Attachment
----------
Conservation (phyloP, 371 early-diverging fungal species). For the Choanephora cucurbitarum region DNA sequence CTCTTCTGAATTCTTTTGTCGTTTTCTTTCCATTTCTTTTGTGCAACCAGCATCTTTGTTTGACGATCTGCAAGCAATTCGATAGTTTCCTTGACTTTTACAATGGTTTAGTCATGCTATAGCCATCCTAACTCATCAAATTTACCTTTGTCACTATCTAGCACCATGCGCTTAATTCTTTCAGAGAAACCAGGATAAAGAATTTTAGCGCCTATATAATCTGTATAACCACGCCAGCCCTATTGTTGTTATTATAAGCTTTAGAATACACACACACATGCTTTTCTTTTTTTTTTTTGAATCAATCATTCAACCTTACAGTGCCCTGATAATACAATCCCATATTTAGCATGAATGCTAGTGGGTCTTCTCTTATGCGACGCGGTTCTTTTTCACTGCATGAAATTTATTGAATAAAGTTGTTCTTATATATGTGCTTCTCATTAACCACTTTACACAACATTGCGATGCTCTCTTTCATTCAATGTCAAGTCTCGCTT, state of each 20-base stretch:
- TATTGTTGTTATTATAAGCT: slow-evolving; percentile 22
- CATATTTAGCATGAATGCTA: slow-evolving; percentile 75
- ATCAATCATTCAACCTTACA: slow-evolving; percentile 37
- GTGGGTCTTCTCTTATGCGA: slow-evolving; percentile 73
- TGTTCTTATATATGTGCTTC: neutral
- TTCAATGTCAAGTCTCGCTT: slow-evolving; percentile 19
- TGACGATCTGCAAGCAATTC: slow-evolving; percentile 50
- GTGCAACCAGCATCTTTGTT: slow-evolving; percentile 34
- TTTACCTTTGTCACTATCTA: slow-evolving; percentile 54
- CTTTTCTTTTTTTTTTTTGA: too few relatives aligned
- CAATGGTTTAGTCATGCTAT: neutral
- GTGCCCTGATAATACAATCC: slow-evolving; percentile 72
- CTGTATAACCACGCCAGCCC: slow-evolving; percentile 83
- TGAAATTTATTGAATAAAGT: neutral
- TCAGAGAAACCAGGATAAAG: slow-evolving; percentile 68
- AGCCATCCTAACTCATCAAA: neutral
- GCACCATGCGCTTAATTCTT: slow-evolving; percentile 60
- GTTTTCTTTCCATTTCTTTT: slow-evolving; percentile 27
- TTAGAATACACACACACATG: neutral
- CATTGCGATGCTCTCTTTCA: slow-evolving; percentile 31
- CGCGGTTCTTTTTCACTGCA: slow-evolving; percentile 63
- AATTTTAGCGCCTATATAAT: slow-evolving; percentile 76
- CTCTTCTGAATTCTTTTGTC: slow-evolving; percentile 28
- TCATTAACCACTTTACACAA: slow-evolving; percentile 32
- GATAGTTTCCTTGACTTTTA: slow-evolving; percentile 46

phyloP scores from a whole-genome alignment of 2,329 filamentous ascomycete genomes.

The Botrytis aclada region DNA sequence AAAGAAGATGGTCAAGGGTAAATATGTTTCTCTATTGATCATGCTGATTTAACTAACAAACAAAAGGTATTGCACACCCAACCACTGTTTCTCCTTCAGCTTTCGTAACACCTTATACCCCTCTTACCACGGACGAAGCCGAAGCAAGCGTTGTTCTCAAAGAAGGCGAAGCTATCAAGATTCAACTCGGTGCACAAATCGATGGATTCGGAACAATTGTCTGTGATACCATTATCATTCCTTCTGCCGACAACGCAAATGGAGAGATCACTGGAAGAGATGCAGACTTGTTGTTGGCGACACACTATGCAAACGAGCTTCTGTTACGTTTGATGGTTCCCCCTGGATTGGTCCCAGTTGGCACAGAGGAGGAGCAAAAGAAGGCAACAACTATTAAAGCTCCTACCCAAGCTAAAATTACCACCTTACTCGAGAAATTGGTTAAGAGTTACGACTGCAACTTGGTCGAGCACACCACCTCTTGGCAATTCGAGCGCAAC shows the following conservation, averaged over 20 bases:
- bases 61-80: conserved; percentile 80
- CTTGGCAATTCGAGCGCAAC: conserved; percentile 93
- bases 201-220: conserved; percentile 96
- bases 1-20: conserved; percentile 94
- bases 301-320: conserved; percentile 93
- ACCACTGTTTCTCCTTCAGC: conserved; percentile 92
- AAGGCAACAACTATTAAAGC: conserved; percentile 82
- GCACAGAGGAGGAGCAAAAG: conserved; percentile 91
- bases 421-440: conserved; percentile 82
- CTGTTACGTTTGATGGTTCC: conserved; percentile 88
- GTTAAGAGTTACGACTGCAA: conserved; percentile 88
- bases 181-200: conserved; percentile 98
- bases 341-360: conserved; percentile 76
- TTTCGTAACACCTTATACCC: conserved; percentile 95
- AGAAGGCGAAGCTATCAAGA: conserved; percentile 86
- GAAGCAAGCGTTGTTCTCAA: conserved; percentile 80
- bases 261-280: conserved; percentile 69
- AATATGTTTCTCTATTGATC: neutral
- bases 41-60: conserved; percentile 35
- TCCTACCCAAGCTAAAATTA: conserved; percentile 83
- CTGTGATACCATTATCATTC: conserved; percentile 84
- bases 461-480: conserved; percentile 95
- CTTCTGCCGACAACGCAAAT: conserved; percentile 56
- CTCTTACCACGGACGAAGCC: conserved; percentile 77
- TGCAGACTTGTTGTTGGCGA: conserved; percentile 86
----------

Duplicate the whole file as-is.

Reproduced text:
Conservation (phyloP, 371 early-diverging fungal species). For the Choanephora cucurbitarum region DNA sequence CTCTTCTGAATTCTTTTGTCGTTTTCTTTCCATTTCTTTTGTGCAACCAGCATCTTTGTTTGACGATCTGCAAGCAATTCGATAGTTTCCTTGACTTTTACAATGGTTTAGTCATGCTATAGCCATCCTAACTCATCAAATTTACCTTTGTCACTATCTAGCACCATGCGCTTAATTCTTTCAGAGAAACCAGGATAAAGAATTTTAGCGCCTATATAATCTGTATAACCACGCCAGCCCTATTGTTGTTATTATAAGCTTTAGAATACACACACACATGCTTTTCTTTTTTTTTTTTGAATCAATCATTCAACCTTACAGTGCCCTGATAATACAATCCCATATTTAGCATGAATGCTAGTGGGTCTTCTCTTATGCGACGCGGTTCTTTTTCACTGCATGAAATTTATTGAATAAAGTTGTTCTTATATATGTGCTTCTCATTAACCACTTTACACAACATTGCGATGCTCTCTTTCATTCAATGTCAAGTCTCGCTT, state of each 20-base stretch:
- TATTGTTGTTATTATAAGCT: slow-evolving; percentile 22
- CATATTTAGCATGAATGCTA: slow-evolving; percentile 75
- ATCAATCATTCAACCTTACA: slow-evolving; percentile 37
- GTGGGTCTTCTCTTATGCGA: slow-evolving; percentile 73
- TGTTCTTATATATGTGCTTC: neutral
- TTCAATGTCAAGTCTCGCTT: slow-evolving; percentile 19
- TGACGATCTGCAAGCAATTC: slow-evolving; percentile 50
- GTGCAACCAGCATCTTTGTT: slow-evolving; percentile 34
- TTTACCTTTGTCACTATCTA: slow-evolving; percentile 54
- CTTTTCTTTTTTTTTTTTGA: too few relatives aligned
- CAATGGTTTAGTCATGCTAT: neutral
- GTGCCCTGATAATACAATCC: slow-evolving; percentile 72
- CTGTATAACCACGCCAGCCC: slow-evolving; percentile 83
- TGAAATTTATTGAATAAAGT: neutral
- TCAGAGAAACCAGGATAAAG: slow-evolving; percentile 68
- AGCCATCCTAACTCATCAAA: neutral
- GCACCATGCGCTTAATTCTT: slow-evolving; percentile 60
- GTTTTCTTTCCATTTCTTTT: slow-evolving; percentile 27
- TTAGAATACACACACACATG: neutral
- CATTGCGATGCTCTCTTTCA: slow-evolving; percentile 31
- CGCGGTTCTTTTTCACTGCA: slow-evolving; percentile 63
- AATTTTAGCGCCTATATAAT: slow-evolving; percentile 76
- CTCTTCTGAATTCTTTTGTC: slow-evolving; percentile 28
- TCATTAACCACTTTACACAA: slow-evolving; percentile 32
- GATAGTTTCCTTGACTTTTA: slow-evolving; percentile 46

phyloP scores from a whole-genome alignment of 2,329 filamentous ascomycete genomes.

The Botrytis aclada region DNA sequence AAAGAAGATGGTCAAGGGTAAATATGTTTCTCTATTGATCATGCTGATTTAACTAACAAACAAAAGGTATTGCACACCCAACCACTGTTTCTCCTTCAGCTTTCGTAACACCTTATACCCCTCTTACCACGGACGAAGCCGAAGCAAGCGTTGTTCTCAAAGAAGGCGAAGCTATCAAGATTCAACTCGGTGCACAAATCGATGGATTCGGAACAATTGTCTGTGATACCATTATCATTCCTTCTGCCGACAACGCAAATGGAGAGATCACTGGAAGAGATGCAGACTTGTTGTTGGCGACACACTATGCAAACGAGCTTCTGTTACGTTTGATGGTTCCCCCTGGATTGGTCCCAGTTGGCACAGAGGAGGAGCAAAAGAAGGCAACAACTATTAAAGCTCCTACCCAAGCTAAAATTACCACCTTACTCGAGAAATTGGTTAAGAGTTACGACTGCAACTTGGTCGAGCACACCACCTCTTGGCAATTCGAGCGCAAC shows the following conservation, averaged over 20 bases:
- bases 61-80: conserved; percentile 80
- CTTGGCAATTCGAGCGCAAC: conserved; percentile 93
- bases 201-220: conserved; percentile 96
- bases 1-20: conserved; percentile 94
- bases 301-320: conserved; percentile 93
- ACCACTGTTTCTCCTTCAGC: conserved; percentile 92
- AAGGCAACAACTATTAAAGC: conserved; percentile 82
- GCACAGAGGAGGAGCAAAAG: conserved; percentile 91
- bases 421-440: conserved; percentile 82
- CTGTTACGTTTGATGGTTCC: conserved; percentile 88
- GTTAAGAGTTACGACTGCAA: conserved; percentile 88
- bases 181-200: conserved; percentile 98
- bases 341-360: conserved; percentile 76
- TTTCGTAACACCTTATACCC: conserved; percentile 95
- AGAAGGCGAAGCTATCAAGA: conserved; percentile 86
- GAAGCAAGCGTTGTTCTCAA: conserved; percentile 80
- bases 261-280: conserved; percentile 69
- AATATGTTTCTCTATTGATC: neutral
- bases 41-60: conserved; percentile 35
- TCCTACCCAAGCTAAAATTA: conserved; percentile 83
- CTGTGATACCATTATCATTC: conserved; percentile 84
- bases 461-480: conserved; percentile 95
- CTTCTGCCGACAACGCAAAT: conserved; percentile 56
- CTCTTACCACGGACGAAGCC: conserved; percentile 77
- TGCAGACTTGTTGTTGGCGA: conserved; percentile 86